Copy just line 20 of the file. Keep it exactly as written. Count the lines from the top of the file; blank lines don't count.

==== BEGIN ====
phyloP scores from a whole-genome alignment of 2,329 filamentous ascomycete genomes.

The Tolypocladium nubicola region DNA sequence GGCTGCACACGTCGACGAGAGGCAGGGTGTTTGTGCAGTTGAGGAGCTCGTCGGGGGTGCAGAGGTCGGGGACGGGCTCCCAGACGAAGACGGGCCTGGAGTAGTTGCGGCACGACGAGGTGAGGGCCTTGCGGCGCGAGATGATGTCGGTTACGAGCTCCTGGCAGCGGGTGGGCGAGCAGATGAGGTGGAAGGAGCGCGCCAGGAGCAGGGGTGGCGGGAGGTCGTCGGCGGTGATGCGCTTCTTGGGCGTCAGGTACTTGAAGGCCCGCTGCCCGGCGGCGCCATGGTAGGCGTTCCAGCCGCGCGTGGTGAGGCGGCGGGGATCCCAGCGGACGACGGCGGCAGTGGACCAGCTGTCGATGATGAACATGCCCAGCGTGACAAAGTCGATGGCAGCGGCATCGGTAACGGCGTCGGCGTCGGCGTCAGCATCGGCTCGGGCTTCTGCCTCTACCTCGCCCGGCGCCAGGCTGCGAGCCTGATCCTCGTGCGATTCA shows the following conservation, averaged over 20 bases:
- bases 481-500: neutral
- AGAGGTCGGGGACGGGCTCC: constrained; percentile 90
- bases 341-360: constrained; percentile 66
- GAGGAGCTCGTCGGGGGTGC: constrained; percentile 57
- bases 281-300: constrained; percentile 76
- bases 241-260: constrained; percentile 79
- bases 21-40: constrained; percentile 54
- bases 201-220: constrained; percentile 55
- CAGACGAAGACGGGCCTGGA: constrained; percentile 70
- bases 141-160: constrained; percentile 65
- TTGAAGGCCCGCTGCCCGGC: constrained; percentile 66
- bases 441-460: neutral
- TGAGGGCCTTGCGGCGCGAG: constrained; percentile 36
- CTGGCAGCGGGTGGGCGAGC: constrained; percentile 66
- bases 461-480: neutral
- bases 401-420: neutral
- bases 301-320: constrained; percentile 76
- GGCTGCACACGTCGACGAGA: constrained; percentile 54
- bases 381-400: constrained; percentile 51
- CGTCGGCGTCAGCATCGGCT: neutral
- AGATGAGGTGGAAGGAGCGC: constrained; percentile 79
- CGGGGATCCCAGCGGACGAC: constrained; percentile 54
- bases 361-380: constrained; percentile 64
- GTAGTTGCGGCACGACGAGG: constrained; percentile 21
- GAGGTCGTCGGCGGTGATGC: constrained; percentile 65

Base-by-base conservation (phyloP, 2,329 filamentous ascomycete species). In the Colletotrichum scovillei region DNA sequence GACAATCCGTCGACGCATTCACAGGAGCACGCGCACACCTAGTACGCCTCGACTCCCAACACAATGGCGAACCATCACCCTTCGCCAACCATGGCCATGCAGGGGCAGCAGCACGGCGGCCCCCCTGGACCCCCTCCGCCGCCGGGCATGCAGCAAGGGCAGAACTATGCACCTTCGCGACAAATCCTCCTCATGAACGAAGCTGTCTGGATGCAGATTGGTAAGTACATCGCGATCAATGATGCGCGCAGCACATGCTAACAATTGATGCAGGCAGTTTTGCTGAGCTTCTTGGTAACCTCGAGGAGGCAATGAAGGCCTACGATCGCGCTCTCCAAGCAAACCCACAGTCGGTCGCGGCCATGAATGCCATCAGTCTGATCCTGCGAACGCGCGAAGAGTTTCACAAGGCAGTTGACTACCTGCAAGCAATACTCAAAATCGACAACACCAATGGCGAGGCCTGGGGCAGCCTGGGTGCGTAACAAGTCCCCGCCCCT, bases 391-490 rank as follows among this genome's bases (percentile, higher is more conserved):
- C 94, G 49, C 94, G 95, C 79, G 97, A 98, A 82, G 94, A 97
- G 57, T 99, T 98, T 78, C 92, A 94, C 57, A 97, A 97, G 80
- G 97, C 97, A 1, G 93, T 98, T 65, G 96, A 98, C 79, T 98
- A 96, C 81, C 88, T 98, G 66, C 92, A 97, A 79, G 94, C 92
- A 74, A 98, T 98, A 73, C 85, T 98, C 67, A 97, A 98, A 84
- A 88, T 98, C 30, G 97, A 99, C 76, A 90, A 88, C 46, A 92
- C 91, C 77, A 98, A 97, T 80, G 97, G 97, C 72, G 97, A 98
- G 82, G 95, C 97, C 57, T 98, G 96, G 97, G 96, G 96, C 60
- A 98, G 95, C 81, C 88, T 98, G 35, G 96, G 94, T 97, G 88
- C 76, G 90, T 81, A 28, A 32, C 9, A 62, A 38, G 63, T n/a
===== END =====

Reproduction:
- GGCTGCACACGTCGACGAGA: constrained; percentile 54